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Excalibur Squadron OOC - Too Tough To Die? (CLOSED)

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Grenartia
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Posts: 40999
Founded: Feb 14, 2010
Left-wing Utopia

Postby Grenartia » Wed Jun 14, 2017 5:49 am

Anyone else notice how weird it is to go back to your first posts in the first OOC?
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Hothnia
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Posts: 3295
Founded: Mar 28, 2017
Ex-Nation

Postby Hothnia » Wed Jun 14, 2017 5:50 am

The Tiger Kingdom wrote:
Monfrox wrote:App later in the week

I want you to know I've been reading a lot of Tom Clancy and am also getting into some of Nelson DeMille's books.

I will give Tom Clancy limited credit in that he did actually write two pretty good books in Red Storm Rising and Red October.
But, of course, he actually wrote about 20% of the stuff that has his name all over it...

Cylarn wrote:Uh-huh. I will join this.

What year does the RP into?

The intro will be early September '39. Then, we can do a team-assembly montage as all your guys' intros and the actual op will occur in very late September or early October of '39.

Mestovakia wrote:Is there a rule on gender or type of image?

This is a question with a kind of difficult answer.
At the moment, for PILOT characters, it would be seriously implausible for female military pilots to be in the squadron, especially at this point in the war. But, of course, there is room for cinematic license and all that, so I won't say no (it would make me a hypocrite down the line too, I'd wager).
It would have to be a REALLY REALLY good explanation for it, tho.
For non-pilot characters - spies, resistance fighters, noncombat characters, etc. - the standards would be much lower because those saw much higher proportions of women in those fields, of course.
As to type of image...not sure what you mean, exactly?

TJ, GOram, Gib, and Gren are accepted. Pretty much all of you ES alums are safe, as you all well know.

Hothnia - we're not in the Battle of Britain yet! We're starting right at the beginning, in 1939.
Also, Sergeant 1st Class isn't an RAF rank - check here; flying ranks usually started at around Flight Sergeant or so.
http://www.military.cz/british/air/war/ranks.htm
(although not a hard and fast rule - damn these irregular RAF interwar practices)

Is there something weird going on with the bolding on the app template? Did I copy something over wrong? I'm seeing that show up in a lot of apps.


Dang

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Hothnia
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Founded: Mar 28, 2017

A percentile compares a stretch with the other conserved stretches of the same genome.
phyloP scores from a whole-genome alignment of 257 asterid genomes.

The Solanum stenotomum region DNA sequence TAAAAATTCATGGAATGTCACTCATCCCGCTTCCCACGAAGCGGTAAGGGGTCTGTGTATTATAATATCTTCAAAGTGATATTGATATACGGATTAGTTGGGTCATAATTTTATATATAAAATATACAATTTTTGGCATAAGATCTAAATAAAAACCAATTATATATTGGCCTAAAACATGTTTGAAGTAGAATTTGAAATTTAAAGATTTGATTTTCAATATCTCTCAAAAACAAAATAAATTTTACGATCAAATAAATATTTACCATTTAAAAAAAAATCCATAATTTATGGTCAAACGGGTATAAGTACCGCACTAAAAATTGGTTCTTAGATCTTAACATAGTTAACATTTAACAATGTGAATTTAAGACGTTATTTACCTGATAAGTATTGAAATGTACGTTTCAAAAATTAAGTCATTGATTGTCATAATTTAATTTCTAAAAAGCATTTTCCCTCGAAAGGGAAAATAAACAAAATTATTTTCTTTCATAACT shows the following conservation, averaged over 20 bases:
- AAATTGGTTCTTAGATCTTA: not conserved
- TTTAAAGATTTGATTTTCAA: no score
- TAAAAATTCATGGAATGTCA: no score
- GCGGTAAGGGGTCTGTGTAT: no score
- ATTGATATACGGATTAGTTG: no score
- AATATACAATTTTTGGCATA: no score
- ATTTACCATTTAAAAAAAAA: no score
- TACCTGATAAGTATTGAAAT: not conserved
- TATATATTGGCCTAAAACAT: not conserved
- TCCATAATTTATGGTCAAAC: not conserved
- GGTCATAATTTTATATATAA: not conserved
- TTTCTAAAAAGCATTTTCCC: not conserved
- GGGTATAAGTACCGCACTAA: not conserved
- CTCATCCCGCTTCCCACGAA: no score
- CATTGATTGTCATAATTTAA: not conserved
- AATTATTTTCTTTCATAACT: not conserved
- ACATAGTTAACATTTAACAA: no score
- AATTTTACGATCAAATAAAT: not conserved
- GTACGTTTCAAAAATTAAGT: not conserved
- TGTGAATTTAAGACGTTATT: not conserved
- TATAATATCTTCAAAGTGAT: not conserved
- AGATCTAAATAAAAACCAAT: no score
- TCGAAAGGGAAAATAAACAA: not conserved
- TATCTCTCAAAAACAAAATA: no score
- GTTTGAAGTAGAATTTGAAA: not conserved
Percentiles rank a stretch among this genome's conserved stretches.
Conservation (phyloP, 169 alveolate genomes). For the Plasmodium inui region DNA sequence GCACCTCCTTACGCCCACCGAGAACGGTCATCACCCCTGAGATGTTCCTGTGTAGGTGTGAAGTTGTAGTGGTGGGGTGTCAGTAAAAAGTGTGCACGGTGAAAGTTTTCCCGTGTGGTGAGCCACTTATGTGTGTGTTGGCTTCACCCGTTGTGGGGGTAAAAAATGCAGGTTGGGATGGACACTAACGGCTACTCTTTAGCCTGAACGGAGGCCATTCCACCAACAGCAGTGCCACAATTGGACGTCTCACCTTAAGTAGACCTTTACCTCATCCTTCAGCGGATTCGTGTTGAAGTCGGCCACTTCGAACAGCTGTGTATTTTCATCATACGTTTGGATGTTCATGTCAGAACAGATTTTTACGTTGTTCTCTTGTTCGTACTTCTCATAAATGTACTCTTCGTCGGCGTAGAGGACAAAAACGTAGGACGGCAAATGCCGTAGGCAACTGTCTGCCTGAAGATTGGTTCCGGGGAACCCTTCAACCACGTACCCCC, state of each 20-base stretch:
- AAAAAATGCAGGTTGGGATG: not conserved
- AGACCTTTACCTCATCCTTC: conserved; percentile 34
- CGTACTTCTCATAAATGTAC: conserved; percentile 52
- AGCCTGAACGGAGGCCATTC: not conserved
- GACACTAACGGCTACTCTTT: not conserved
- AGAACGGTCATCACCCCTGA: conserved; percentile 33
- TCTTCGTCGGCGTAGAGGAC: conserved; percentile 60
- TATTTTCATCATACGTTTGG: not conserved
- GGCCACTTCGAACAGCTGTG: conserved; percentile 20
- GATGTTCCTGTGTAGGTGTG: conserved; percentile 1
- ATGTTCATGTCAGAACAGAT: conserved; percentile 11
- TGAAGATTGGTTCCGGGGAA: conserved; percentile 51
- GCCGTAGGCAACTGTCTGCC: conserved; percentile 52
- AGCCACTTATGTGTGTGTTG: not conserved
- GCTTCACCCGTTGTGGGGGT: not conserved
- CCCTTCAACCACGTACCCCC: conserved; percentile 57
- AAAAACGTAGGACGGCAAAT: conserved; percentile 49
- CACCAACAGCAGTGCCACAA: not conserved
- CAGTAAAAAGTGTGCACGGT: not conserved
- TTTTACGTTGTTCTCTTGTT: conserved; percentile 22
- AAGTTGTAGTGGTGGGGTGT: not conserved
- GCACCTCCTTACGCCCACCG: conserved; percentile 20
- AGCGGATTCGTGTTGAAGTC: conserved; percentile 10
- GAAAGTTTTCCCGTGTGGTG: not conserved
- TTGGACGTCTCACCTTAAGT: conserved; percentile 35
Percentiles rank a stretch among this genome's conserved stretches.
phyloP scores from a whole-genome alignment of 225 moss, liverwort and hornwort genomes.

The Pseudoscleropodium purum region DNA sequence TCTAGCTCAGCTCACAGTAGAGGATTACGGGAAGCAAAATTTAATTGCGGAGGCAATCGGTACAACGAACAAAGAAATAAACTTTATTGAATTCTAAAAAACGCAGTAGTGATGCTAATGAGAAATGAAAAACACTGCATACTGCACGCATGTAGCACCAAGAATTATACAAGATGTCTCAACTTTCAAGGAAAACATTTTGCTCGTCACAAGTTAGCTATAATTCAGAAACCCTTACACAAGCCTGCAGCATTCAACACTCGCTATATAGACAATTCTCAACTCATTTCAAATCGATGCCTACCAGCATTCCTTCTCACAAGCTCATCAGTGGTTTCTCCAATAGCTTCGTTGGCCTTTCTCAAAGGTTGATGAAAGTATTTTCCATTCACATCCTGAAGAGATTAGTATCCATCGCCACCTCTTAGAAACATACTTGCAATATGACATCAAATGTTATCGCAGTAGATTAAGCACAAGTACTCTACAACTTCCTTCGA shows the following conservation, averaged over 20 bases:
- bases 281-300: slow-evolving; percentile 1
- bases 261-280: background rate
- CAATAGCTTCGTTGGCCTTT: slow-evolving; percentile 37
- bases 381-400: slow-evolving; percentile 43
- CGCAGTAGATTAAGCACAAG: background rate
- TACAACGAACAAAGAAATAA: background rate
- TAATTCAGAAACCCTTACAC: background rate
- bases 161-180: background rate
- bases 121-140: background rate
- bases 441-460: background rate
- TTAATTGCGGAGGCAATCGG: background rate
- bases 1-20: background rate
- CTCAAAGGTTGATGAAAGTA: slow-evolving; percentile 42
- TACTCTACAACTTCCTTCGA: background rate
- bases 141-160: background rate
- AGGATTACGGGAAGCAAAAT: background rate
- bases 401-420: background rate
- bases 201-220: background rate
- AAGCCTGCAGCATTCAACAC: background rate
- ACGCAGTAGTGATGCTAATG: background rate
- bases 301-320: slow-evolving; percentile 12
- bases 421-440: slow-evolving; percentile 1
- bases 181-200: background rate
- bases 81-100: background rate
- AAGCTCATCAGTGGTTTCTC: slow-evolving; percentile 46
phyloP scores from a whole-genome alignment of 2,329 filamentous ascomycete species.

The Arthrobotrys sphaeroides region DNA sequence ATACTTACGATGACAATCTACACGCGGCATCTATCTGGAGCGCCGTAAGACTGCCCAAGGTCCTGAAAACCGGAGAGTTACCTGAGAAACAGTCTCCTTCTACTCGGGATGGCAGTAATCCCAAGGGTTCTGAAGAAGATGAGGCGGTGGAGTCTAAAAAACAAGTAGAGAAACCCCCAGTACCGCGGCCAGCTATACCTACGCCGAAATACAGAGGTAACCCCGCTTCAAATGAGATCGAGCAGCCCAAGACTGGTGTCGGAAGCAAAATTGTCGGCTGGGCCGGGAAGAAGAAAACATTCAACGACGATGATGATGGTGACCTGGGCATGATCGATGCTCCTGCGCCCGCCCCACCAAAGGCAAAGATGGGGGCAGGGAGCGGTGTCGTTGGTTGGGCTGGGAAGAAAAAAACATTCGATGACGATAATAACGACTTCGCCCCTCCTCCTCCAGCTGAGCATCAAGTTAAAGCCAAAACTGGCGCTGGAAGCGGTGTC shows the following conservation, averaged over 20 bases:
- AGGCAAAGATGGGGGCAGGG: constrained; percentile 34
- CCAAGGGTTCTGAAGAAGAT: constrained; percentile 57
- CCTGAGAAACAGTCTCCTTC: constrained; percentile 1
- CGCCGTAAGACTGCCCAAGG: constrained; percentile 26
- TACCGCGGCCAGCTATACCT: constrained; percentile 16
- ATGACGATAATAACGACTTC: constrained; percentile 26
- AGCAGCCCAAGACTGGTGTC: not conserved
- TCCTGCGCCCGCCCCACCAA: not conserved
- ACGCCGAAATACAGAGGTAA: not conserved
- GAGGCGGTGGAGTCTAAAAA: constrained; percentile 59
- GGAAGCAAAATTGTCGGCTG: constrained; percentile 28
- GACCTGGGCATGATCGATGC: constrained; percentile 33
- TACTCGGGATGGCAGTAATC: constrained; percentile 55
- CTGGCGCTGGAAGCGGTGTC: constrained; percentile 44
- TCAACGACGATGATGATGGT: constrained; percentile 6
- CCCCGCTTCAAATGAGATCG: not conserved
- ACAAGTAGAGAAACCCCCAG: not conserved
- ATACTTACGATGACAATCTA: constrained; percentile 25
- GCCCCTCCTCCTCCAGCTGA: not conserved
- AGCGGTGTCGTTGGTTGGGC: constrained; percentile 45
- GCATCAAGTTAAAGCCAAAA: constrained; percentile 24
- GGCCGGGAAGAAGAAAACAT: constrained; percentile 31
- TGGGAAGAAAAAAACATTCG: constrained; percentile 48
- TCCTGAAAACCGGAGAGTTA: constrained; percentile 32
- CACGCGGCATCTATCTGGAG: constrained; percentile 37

Ex-Nation

Postby Hothnia » Wed Jun 14, 2017 6:01 am

Fixed

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Monfrox
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Founded: Mar 25, 2011
Father Knows Best State

Postby Monfrox » Wed Jun 14, 2017 6:07 am

The Tiger Kingdom wrote:
Monfrox wrote:App later in the week

I want you to know I've been reading a lot of Tom Clancy and am also getting into some of Nelson DeMille's books.

I will give Tom Clancy limited credit in that he did actually write two pretty good books in Red Storm Rising and Red October.
But, of course, he actually wrote about 20% of the stuff that has his name all over it...

Yeah, that's true. I've read Rainbow Six, Dead or Alive, Without Remorse, and just finished Debt of Honor. I didn't really care for Dead or Alive, but the others were pretty good. Then I read The Charm School and now I gotta get more of Nelson DeMille's books. Currently reading The Panther.

I'll have Ms. Melody returning with a slight alteration to her backstory to make her RAF recruitment and service more believable, though it may get her in trouble.
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Morrdh
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Democratic Socialists

Postby Morrdh » Wed Jun 14, 2017 8:57 am

Morrdh wrote:Name: Patrick Wade
Date of Birth: 22nd January 1901
Rank: Warrant Officer
Physical Description/Picture:
Place of Origin: Munster, Ireland
Flight/Flight Combat Experience: Enlisted in the RAF in 1920, qualified as a sergeant pilot in 1922. Served with Imperial Airways after leaving the RAF in 1932, also joined the Auxiliary Air Force at this time.
Ground Combat Experience: Seconded to No.2 Armoured Car Company RAF in the mid-1920s, oh and the 'occasional' bar brawl.
Specialities: Can speak Irish Gaelic, qualified on the following aircraft; Avro 504 (RAF), Airco DH.9A (RAF), Westland Wapiti (RAF), de Havilland Hercules (Imperial Airways), Hawker Hurricane (AuxAF).
Weapons of Choice: Enfield No.2 Revolver
RP Experience: Only the greatest and second greatest RPs of all time...over than my own! :P
Personal History/Bio:


Just the bio left to do, was attempted to include some flying boats under his qualification.
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Cylarn
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Founded: Nov 25, 2011
Left-Leaning College State

Postby Cylarn » Wed Jun 14, 2017 9:00 am

Name: Gerlof Ulysses Verhoefen.
Date of Birth: March 6th, 1906.
Rank: Flying Officer.
Physical Description/Picture:Gerlof.
Place of Origin: South Africa; specifically Lydenburg.
Flight/Flight Combat Experience: Read the bio.
Ground Combat Experience: Read the bio.
Specialties: Bio.